The inequalities of virtually all Latin American countries create a structural weakness across the region that needs to be addressed just as much as the economic reforms that were ushered in with the Washington consensus.
The benign macro-environment for emerging markets that was created by the developed markets’ central banks is now turning. With zero or negative interest rates on offer in developed markets, investors searched abroad for yield. That search was amplified by the use of quantitative easing that increased the amount of money spilling into the emerging markets in search of positive returns.
This had a massive impact. For those that could use the capital productively it was a great source of cheap finance. For those like Brazil that still had structural inefficiencies, it exacerbated those problems. Brazil’s high interest rates were a magnet for a wall of inflows that pushed the real to R$1.5 to the dollar. It might have eased inflation pressures, but the country was uncompetitive.
It wasn’t just Brazil. All emerging markets currencies rallied, only to have sharp depreciations in the taper tantrum. Those flexible exchange rates helped again, but that liquidity is turning. Rising Fed rates and the reversal of QE have increased the financing costs for Latin American countries and companies.
With the US Fed suggesting to the markets that it might slow its interest rate rises, is it time to declare that the region has withstood this shift?
“The timing of monetary policy in the US is now better understood and anticipated, and therefore the region is better prepared to deal with that,” agrees Mauricio Cárdenas, Colombia’s finance minister between September 2012 and August 2018 and now a visiting professor at New York’s Columbia University. “Few observers expected major turmoil. Of course, you can never be too sure that things will move in a smooth way – as was evidenced by the taper tantrum – but I think the region is prepared.”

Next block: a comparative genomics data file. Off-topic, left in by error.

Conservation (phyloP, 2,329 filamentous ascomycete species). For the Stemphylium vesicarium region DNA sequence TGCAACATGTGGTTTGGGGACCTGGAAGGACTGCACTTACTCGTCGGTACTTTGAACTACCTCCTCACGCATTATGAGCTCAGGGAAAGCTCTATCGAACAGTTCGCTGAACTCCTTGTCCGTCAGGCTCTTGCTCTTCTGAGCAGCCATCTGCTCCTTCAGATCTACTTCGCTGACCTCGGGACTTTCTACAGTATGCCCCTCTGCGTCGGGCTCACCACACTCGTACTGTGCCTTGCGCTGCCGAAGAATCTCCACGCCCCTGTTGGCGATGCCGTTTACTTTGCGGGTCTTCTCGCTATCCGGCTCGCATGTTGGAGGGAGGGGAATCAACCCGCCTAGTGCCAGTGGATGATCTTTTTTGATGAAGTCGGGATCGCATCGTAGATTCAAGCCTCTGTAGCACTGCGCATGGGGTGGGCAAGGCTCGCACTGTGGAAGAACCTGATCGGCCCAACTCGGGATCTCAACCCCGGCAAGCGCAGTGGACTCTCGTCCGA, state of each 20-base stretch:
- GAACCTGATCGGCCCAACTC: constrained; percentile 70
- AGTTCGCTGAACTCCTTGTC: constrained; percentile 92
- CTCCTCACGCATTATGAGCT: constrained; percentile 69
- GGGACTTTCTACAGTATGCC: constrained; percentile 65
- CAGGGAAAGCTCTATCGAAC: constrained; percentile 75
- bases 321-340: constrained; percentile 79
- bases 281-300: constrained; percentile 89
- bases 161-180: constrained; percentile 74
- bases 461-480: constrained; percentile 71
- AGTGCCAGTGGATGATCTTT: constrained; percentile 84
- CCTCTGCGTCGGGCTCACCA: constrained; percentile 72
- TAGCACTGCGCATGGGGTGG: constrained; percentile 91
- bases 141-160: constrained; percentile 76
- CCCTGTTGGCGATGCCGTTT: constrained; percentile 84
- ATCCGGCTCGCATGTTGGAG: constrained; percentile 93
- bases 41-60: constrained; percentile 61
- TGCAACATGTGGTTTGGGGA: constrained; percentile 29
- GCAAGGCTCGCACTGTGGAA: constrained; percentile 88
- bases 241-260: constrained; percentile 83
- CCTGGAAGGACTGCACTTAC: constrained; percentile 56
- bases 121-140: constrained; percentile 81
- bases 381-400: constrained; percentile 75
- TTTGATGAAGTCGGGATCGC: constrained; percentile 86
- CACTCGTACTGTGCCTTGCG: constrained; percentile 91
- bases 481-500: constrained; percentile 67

The other big risk is China. Its future growth rate is a topic of much speculation these days. While some are blasé – “Even at 5% growth rate, it still creates three Argentinas every year,” says one banker – others are cautious, especially in regards to externalities of growth and trade from the US/China trade conflict.
“The first possible channel is the decline in prices,” says Cárdenas. “The other two channels are less visible, but they could be quite damaging. The first is the effect of Chinese investment, and a reduction in this could be quite damaging for some Latin American countries. The other is that China has very significant production capacity and it could use that production to increase its presence in the LatAm markets through lower product pricing if its access to the US market is reduced. That could have competitive challenges to the local manufacturing sector.”
Rhodes also warns governments to be wary of interacting with China: “Nothing comes for free, and China is saddling some Belt and Road countries with a lot of debt, and often brings in its own workers, as well as making sure their products are bought.”
Rhodes points to Ecuador as one country in the region that has borrowed a lot from China and needs to be cautious that such transactions do not lead to financial and economic problems in the future.
But for things to really be different in Latin America this time, the region needs – as far as possible – to put in place the framework for withstanding events beyond its control.
Latin America has long proven what the rest of the world is now beginning to grapple with: that economics, finance and politics have a circular inter-relationship. Inequality reduces the credibility of established economics and populist politicians can capture disillusion and turn it into radical policies.
The region’s bankers understand this, perhaps more clearly than its politicians.
“We need to talk about reducing poverty,” says one senior capital markets executive at a leading international bank. “We did a lot of structural reforms in the 1990s and then in the 2000s, but with the commodity boom the region’s governments grew complacent. Then after the global crisis complacency grew again with zero interest rate international financing. Latin America now needs to refocus on structural reforms because these countries need to take their economies to the next level in terms of education and opportunities for poor people.